If you do not want your buddy to give away his box for this time you could either clone his disk (with any mean you have… ) and set up a new syncosync box from this disk and swap it to disaster mode or just bring him a new empty syncosync box and let him do a remote recovery over LAN, which still needs some time…

… so from my understanding of risks of losing data, I’d say in the - hopefully very rare case - of a Disaster, giving away your syncosync box is acceptable. Of course all the buddies backup data is not readable and would not be touched.

The syncosync system is on a micro SD card. When you plug in a different syncosync written HDD, this is detected and you will be asked if the configuration from this HDD should be restored to the system.

Such a mirroring function should not be too complicated to be implemented in the actual solution… maybe worth thinking about it as RPi’s are so hard to get these days :slight_smile:

Did I mention, that you can make the Disaster Swap mode persistent. After that this box looks like your old box. And you can buy a new box for your buddy and do a remote restore… or you can Disaster Swap from that again and make it persistent… ok, I see, I have not added any chapters for disaster recovery in the manual so far… will do soon.

Thanks! That would help people better understand in advance what they may use later on.
The system sounds quite flexible, but (as Duplicati has found) sometimes that’s confusing.

Sorry for the delay in answering, but now find a new chapter in the syncosync: Administrator Manual describing the operation modes.

I have also changed the website a little bit, so that the firefights are not the first picture to be seen - for psychological reasons :slight_smile:

Please let me know when there are still open points to clarify…

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Hello, thanks you for this project, I have “Crashplan P2P backup” feeling from it :slight_smile:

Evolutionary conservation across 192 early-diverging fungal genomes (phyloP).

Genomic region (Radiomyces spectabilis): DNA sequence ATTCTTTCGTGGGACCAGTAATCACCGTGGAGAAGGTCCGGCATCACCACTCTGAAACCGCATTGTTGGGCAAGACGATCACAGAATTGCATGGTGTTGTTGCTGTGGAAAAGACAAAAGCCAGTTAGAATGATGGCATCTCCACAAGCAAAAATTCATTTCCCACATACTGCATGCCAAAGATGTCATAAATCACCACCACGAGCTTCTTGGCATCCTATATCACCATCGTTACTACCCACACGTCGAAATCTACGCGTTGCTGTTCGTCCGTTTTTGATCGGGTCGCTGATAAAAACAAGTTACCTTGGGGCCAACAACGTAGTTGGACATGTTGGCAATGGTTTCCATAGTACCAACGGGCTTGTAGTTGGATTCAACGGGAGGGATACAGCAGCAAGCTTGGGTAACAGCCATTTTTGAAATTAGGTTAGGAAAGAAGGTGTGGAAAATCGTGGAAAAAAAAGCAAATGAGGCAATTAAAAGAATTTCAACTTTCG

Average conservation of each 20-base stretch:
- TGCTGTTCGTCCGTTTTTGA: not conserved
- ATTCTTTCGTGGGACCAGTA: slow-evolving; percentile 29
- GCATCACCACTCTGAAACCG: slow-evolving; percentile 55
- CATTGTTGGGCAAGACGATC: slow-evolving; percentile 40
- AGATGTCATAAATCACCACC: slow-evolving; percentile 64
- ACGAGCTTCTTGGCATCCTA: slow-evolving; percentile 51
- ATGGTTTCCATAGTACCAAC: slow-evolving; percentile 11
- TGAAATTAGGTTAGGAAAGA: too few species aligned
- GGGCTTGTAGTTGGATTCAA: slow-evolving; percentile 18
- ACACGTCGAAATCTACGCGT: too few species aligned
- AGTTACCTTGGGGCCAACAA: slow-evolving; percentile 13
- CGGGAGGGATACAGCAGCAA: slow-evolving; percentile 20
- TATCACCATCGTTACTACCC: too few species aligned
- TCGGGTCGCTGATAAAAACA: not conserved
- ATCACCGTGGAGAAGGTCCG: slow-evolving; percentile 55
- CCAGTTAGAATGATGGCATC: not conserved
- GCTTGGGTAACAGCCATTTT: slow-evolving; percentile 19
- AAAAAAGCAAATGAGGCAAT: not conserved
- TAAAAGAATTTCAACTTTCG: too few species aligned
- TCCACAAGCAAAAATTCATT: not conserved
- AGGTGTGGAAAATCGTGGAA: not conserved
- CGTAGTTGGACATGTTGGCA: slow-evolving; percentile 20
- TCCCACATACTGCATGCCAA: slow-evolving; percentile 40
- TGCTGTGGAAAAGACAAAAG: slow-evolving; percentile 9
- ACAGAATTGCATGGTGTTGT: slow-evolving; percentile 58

One question: Maybe requirements for public IP address should be mention in FAQ or elsewhere? Only mention I found was in port forwarding section

When I first study your project, I was very exited, because i thought that project will work for everyone - even for people without own public IP address - like old Crashplan, but it seems that something like WIKI: TCP hole punching is not part of project, which is understandable but still sad : )

Yes, that was basically the idea. For cost saving but also for faster disaster recovery.

yes, I will add this to the FAQ. We also have to work for IPv6(lite) support…

At the point now, we were first working on supporting all the basic features - mainly the recovery stuff was very important to implement…
We have since some time the plan to evaluate NAT hole punching or even use libnice and TCP over WebRTC, but it seems not that easy. Also it could be, that for some of these technologies we would need at least a kind of a public arbitration server. This again could lead to privacy concerns for some people, so it should be at max. an alternative way to the existing. What I would try to avoid by any mean is the transmission of data through a proxy server. This would be a real bottleneck.

How is e.g. your IP access to understand, what could work for you?

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Ok, I added a prerequisites chapter to the FAQ.